November 05, 2018

Eroding Granite Rock

Brandon Rattiner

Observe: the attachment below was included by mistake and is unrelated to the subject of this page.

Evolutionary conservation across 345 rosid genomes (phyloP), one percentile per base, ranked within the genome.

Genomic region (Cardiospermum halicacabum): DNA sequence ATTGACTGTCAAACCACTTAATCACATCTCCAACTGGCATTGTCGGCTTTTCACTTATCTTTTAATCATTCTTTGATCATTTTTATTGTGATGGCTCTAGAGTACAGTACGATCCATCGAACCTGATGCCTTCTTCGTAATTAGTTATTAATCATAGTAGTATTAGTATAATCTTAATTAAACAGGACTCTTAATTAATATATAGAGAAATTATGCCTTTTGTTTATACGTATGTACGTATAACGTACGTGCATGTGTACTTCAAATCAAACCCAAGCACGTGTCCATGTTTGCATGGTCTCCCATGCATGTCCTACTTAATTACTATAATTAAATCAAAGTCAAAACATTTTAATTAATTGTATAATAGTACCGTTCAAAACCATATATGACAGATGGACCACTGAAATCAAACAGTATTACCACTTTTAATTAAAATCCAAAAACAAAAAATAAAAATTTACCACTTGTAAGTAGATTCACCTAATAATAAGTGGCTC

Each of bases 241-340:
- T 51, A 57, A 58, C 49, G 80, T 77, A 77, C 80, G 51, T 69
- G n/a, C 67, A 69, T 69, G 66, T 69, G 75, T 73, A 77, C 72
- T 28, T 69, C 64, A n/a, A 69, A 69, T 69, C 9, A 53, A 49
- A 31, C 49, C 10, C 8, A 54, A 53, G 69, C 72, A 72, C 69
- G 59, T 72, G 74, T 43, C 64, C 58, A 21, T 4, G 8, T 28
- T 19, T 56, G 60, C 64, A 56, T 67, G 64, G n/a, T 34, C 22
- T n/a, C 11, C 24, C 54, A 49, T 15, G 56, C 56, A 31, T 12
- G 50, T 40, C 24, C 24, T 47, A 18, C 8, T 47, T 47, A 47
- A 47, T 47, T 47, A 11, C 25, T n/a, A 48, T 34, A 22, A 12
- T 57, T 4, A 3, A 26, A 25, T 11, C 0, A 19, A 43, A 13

The US District Court for the District of Wyoming recently ruled that the Department of the Interior (DOI)—the agency tasked with managing the federal mineral estate—generally lacks authority under the Federal Land Policy and Management Act (FLPMA) to regulate the environmental effects of mineral extraction on public lands. In Wyoming v. U.S. Department of the Interior, the court held that “Congress has not delegated to the Department of Interior the authority to regulate hydraulic fracturing.” If this result seems counterintuitive, given that 90 percent of the 100,000 oil and gas wells on public lands utilize hydraulic fracturing, the opinion’s reasoning only confuses the matter further. The court reached its suspect holding by badly misinterpreting California Coastal Commission v. Granite Rock Co., an unrelated preemption case decided more than three decades before the Wyoming decision.

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